I recently received an e-mail from a reader named Chris, who is in his early forties. He and his wife are working on paying off a car loan and a mortgage, and
We owe about $10,000 on a car loan and $105,000 on our mortgage, and we have two newer vehicles. I recently calculated that if my wife and I stopped our 401(k) contributions (mine 6% with a 50% match; my wife’s 8% with a 50% match) that we could pay off our car and our mortgage in eight years (maybe a little faster if we’re REALLY disciplined).
Eight years is a bit magical in that we’ll be just shy of 50 years old, and our oldest will be graduating from high school. My thought is that we’ll then start to save for replacing our vehicles and start to make contributions to our retirement funds again. We’d save about $64,000 in interest, so I thought it might be the way to go.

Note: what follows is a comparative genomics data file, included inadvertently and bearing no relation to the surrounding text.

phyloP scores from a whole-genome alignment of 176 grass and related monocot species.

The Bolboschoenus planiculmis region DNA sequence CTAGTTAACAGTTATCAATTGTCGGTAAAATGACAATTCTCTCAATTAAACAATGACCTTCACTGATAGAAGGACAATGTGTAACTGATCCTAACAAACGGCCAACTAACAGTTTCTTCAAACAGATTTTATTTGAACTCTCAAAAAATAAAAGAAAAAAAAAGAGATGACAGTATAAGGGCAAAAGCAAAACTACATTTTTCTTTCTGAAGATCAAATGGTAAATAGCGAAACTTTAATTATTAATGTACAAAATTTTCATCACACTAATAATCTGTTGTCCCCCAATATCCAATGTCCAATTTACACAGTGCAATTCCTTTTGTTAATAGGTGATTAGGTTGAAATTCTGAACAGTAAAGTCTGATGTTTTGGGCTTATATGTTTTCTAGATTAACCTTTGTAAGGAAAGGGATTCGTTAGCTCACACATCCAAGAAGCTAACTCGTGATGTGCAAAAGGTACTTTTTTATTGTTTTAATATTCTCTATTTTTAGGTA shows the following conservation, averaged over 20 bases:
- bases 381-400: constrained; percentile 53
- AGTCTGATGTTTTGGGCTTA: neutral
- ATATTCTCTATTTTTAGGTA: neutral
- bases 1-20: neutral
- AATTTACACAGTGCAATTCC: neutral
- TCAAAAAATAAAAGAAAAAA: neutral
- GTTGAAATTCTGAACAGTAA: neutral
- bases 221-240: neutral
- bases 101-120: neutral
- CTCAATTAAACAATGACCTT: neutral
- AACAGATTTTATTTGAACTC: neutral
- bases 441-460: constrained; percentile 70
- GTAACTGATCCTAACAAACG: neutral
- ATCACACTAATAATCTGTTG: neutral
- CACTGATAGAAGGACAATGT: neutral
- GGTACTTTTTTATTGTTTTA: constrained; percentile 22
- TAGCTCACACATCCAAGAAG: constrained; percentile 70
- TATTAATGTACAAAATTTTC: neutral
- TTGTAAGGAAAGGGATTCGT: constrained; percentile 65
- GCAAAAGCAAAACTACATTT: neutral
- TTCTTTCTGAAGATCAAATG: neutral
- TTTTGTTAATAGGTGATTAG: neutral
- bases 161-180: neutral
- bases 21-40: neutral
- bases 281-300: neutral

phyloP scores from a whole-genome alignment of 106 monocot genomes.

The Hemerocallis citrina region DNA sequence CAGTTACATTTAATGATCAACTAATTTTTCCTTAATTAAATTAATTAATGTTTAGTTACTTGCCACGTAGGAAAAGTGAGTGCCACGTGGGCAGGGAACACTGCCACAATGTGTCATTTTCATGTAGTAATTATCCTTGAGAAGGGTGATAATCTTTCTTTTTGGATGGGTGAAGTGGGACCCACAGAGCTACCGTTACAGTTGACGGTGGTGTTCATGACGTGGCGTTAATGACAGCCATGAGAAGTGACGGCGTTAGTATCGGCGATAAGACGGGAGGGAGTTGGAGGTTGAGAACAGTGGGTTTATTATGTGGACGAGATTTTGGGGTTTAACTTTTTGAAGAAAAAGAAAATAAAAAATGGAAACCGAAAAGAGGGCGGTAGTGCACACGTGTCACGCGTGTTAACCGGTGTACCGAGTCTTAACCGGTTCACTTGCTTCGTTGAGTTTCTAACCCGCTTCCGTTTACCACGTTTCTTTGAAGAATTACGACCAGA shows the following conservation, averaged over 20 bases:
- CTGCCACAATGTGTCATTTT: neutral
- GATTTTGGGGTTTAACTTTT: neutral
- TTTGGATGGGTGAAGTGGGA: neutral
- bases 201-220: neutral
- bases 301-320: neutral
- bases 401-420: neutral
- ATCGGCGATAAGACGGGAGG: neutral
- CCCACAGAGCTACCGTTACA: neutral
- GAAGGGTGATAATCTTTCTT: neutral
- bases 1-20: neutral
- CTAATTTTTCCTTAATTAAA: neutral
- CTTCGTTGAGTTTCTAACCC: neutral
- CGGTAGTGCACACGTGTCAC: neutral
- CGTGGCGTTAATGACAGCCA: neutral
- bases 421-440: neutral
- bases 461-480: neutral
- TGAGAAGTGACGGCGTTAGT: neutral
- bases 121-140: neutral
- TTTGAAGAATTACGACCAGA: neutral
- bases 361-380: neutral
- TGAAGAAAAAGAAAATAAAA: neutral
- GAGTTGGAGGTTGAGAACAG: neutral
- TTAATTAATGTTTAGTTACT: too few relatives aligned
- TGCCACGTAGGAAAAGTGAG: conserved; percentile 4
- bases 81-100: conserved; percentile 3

Being debt free has a great draw to us — probably more than giving up the wonderful company match on the 401(k) plans. What are your thoughts?
Without knowing all of the details (e.g., income level, mortgage terms, auto loan details), it’s hard to say for certain. However, I would personally think long and hard before stopping those 401(k) contributions. Not only will they be giving up a ton of free money (the 50% match), but they’ll also be giving up the opportunity to stash that money in a tax-advantaged account, as well as years of tax-deferred compounding on the principal plus the match. Moreover, once those debts are paid off, they’ll have kids in college — this may wind up being yet another impediment to investing.
If it were me, I would most likely maintain the 401(k) contributions, tighten my belt a bit, and focus on getting rid of that auto loan. The mortgage (assuming that the terms are reasonable) is much less of a concern. Not only does it likely have a much lower interest rate, but the interest payments are also tax deductible.
Bottom line: While being debt free is an admirable goal, my view is that you really need to look at the big picture when making decision like this.
What about you? Any advice for Chris and his bride?